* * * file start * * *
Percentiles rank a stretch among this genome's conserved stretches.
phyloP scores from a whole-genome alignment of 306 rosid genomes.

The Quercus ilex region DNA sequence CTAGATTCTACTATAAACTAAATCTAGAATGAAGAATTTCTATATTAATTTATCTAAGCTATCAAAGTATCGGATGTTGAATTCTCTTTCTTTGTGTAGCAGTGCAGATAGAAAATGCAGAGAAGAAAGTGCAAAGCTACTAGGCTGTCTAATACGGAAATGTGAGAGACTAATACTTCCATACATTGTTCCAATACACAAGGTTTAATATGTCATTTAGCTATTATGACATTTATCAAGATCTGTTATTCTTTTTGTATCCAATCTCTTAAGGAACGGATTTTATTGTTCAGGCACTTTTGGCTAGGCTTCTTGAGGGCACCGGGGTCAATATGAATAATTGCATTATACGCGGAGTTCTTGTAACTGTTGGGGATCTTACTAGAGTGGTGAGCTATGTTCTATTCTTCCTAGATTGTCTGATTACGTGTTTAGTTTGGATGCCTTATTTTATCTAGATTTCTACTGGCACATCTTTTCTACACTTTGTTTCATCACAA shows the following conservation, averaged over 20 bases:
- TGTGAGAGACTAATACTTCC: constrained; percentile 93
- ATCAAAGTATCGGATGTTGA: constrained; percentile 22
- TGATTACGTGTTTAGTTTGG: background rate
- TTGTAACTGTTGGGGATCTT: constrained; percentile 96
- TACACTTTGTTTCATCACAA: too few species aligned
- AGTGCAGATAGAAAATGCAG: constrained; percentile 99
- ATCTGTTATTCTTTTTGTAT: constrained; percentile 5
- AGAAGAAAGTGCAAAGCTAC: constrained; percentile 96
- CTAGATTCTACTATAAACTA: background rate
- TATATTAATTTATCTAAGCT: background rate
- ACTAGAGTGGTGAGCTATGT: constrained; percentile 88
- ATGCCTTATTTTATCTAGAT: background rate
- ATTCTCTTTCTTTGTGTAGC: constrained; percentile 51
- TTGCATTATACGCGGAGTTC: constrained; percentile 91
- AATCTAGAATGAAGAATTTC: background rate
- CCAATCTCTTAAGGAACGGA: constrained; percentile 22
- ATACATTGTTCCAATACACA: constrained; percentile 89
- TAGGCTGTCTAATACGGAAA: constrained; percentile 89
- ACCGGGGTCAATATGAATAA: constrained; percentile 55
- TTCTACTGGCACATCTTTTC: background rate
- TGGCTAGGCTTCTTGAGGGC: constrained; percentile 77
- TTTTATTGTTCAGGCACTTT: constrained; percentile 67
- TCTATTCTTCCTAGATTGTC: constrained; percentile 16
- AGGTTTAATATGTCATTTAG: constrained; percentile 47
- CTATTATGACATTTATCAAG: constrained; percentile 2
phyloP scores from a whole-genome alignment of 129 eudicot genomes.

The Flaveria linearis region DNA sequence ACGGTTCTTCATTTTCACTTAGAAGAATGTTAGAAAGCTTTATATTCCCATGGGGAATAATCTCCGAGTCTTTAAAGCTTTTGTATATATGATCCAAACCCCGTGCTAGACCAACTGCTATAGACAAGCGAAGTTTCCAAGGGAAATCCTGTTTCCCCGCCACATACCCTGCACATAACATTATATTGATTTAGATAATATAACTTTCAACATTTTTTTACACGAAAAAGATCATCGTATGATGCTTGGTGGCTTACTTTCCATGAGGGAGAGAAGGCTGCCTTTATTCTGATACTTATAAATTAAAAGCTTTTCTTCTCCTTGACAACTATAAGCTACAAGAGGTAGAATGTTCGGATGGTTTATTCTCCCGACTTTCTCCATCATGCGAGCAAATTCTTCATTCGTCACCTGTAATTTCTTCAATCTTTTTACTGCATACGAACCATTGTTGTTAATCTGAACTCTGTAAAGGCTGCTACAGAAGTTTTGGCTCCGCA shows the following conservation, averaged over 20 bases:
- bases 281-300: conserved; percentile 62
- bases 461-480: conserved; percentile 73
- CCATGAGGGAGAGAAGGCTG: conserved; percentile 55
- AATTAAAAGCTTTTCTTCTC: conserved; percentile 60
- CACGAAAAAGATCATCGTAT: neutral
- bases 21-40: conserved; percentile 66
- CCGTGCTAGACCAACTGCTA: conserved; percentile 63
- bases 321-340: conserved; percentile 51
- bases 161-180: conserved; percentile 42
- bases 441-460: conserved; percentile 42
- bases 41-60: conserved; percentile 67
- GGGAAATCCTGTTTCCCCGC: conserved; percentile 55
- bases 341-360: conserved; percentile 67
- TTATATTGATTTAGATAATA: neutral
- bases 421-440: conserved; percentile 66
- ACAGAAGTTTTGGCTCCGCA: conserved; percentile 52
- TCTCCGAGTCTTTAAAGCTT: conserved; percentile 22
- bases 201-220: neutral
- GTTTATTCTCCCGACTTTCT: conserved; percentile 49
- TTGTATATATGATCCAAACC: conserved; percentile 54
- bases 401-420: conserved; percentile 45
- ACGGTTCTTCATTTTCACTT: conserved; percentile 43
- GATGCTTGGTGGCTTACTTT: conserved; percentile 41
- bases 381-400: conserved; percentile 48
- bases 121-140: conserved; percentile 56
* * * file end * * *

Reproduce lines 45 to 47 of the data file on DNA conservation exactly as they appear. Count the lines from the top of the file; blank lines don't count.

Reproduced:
- bases 421-440: conserved; percentile 66
- ACAGAAGTTTTGGCTCCGCA: conserved; percentile 52
- TCTCCGAGTCTTTAAAGCTT: conserved; percentile 22